With "Timon of Athens," Shakespeare seems to have a point he wanted to make but wasn't able to successfully dramatize to completion. As a result, the play is likely for completists only....more
A sumptuous look at the intricacies of monarchy. It's an inside-the-chambers look at the pomp, processions and power-plays of royaReview for Henry VII
A sumptuous look at the intricacies of monarchy. It's an inside-the-chambers look at the pomp, processions and power-plays of royalty.
Our titular king is Henry VIII, and Shakespeare's play covers the period that finds him moving from wife one, Katharine, to wife two, the unlucky Anne Bullen. As this takes place, the King's advisors jockey for position, setting up one another for beheadings and ruin.
A large part of the story examines how power twists law as Henry gathers learned councils to accomplish his goal of having his marriage annulled. Katharine was first married to his brother, and that's enough to invalidate the match...once enough pressure has been applied. His men--and allies from Rome--call her to take part in the proceedings, but she expresses the only power she has in refusing to lend them legitimacy, although this proves to be a hollow, short-lived victory.
"It seems the marriage with his brother's wife has crept too near his conscience," one character says.
"No, his conscience has crept too near another lady," another famously answers.
The play moves through Anne's coronation, capturing the extravagance of her new position. From there it moves to the seeds of England's Protestant reformation, as the King stands by his Archbishop of Canterbury, heading off the kind of conspiracy that brought down some of his men earlier in the play. It's a sign of the King's new comfort in managing his power.
The play has strong moments, although the language lacks the consistent fluidity of Shakespeare's best work. It's also a bit choppy in its pacing; each act seems to handle a different cast of characters, and there isn't a consistent drive or motivation linking the passages. Henry wants to divorce his wife while she doesn't want to be disgraced, but this dispute seems cool and bloodless, even as the other deadly machinations ultimately prove meaningless from our perspective.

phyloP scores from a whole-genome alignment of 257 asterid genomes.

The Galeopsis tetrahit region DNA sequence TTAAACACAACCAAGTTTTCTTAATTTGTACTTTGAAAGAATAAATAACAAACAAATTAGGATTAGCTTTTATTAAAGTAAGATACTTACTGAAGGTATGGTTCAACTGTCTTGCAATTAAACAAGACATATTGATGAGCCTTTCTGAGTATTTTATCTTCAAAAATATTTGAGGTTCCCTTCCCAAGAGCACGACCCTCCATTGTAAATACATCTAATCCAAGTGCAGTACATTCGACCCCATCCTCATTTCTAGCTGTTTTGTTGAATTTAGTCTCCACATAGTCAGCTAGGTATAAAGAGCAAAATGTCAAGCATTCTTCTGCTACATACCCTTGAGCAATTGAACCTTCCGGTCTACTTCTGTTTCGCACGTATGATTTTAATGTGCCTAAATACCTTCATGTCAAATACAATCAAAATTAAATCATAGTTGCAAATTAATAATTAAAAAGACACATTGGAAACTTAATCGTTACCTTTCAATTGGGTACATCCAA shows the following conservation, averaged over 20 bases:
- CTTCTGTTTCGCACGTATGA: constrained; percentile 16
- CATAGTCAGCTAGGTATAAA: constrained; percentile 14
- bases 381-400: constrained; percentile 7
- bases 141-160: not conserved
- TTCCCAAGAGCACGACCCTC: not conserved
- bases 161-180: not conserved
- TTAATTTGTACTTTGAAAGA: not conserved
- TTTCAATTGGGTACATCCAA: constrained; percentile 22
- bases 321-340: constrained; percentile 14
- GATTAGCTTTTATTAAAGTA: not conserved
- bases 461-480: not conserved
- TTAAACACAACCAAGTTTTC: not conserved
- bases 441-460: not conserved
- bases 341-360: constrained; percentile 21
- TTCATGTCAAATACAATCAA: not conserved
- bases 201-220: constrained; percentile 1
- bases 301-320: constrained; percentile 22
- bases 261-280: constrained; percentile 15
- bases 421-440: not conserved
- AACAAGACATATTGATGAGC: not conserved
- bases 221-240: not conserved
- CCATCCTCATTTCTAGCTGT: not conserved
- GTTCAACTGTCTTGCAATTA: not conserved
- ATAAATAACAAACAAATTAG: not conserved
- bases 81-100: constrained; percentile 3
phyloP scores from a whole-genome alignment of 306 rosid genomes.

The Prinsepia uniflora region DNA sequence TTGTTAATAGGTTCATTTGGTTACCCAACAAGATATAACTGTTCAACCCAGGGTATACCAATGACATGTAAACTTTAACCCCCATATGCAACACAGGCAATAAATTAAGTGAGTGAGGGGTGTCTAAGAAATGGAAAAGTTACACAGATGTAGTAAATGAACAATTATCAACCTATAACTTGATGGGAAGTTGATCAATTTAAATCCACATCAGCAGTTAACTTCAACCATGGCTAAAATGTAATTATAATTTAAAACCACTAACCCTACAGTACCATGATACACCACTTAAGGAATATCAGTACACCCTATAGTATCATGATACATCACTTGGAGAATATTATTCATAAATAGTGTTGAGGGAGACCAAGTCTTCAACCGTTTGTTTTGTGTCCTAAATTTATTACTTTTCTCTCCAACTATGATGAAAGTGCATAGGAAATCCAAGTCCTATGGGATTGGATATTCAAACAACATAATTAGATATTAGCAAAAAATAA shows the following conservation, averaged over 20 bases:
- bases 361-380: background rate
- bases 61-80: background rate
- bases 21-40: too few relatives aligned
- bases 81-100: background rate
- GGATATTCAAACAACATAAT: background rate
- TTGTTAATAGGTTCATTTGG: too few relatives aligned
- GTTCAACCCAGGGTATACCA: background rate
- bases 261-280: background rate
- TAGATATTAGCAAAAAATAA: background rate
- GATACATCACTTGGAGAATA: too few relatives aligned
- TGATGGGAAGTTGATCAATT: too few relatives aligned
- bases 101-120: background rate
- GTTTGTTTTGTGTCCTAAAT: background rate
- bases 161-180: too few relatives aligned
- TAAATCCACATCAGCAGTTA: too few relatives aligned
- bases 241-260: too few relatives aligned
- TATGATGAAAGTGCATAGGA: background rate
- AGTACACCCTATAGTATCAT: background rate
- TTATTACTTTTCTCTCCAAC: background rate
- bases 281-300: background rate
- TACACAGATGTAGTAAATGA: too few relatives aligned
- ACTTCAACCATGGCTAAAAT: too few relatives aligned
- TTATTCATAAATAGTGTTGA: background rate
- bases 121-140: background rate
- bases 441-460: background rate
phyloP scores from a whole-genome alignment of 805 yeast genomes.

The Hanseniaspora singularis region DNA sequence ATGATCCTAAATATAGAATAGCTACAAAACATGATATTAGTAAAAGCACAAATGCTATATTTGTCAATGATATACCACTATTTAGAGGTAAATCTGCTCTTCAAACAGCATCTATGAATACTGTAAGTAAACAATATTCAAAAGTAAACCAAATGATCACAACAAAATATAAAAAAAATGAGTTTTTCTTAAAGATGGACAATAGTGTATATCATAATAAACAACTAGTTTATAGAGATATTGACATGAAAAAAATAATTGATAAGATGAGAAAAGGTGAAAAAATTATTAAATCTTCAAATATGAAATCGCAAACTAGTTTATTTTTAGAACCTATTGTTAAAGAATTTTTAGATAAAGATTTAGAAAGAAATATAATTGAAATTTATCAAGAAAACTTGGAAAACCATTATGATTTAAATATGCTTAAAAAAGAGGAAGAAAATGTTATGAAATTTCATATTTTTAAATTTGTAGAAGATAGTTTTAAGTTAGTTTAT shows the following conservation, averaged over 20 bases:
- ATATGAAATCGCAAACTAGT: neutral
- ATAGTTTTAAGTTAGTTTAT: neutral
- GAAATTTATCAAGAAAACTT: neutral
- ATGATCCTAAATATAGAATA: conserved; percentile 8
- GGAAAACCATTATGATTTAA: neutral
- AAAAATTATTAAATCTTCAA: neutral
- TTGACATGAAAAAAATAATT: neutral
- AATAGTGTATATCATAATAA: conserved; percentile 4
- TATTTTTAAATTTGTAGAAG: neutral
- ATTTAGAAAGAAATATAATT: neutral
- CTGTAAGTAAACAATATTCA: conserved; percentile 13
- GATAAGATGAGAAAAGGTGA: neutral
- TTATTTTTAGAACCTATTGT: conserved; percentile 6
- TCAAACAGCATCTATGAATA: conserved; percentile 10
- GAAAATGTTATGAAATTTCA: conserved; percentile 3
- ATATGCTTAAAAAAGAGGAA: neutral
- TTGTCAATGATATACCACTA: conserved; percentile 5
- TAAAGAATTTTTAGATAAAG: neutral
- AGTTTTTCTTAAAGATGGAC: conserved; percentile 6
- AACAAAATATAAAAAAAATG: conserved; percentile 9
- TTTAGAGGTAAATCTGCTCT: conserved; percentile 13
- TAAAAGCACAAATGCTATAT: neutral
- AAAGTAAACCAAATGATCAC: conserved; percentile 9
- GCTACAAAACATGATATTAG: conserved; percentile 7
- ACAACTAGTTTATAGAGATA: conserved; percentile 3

In a way, the play mirrors the playacting of authority, the need to embody firm standards and expectations...or at least to appear to adhere to them until they can be safely discarded. It's interesting through that lens, but it's probably the weakest of Shakespeare's histories.
"O how wretched Is that poor man that hangs on princes' favors! There is betwixt that smile we would aspire to, That sweet aspect of princes and their ruin, More pangs and fears than wars or women have: And when he falls, he falls like Lucifer, Never to hope again."...more
The war of the Roses meets its bloody end as the rebellious cycle of the last few plays ends up giving a murderer a chance to kill his way to the throThe war of the Roses meets its bloody end as the rebellious cycle of the last few plays ends up giving a murderer a chance to kill his way to the throne. It's a close look at unfettered self-interest, one that serves a little humor with its trauma.
Richard makes for a memorable character, as do the "women's chorus" that condemns him. The end may prove unsatisfying for modern readers--it's choppy, and it lionizes the new king, who has done little to earn our interest. But the play as a whole is another succesful chapter in Shakespeare's histories, examining how ambition and duty intersect, for glory or ruin.
ELIZABETH Pity, you ancient stones, these tender babes Whom envy hath immured within your walls, Rough cradle for such little pretty ones. Rude, ragged nurse, old sullen playfellow For tender princes, use my babies well. So foolish sorrows bids your stones farewell....more
Less a play than a propaganda piece trumpeting the virtues of benevolent royalty. Structurally, it skips over large gaps in time, and as a result theLess a play than a propaganda piece trumpeting the virtues of benevolent royalty. Structurally, it skips over large gaps in time, and as a result the individual scenes fail to build any necessary tension.
The characters feel rote as well. They advance the plot, laud the king or pump out some worked-over humor, but few stick in the memory. My least favorite of the histories so far....more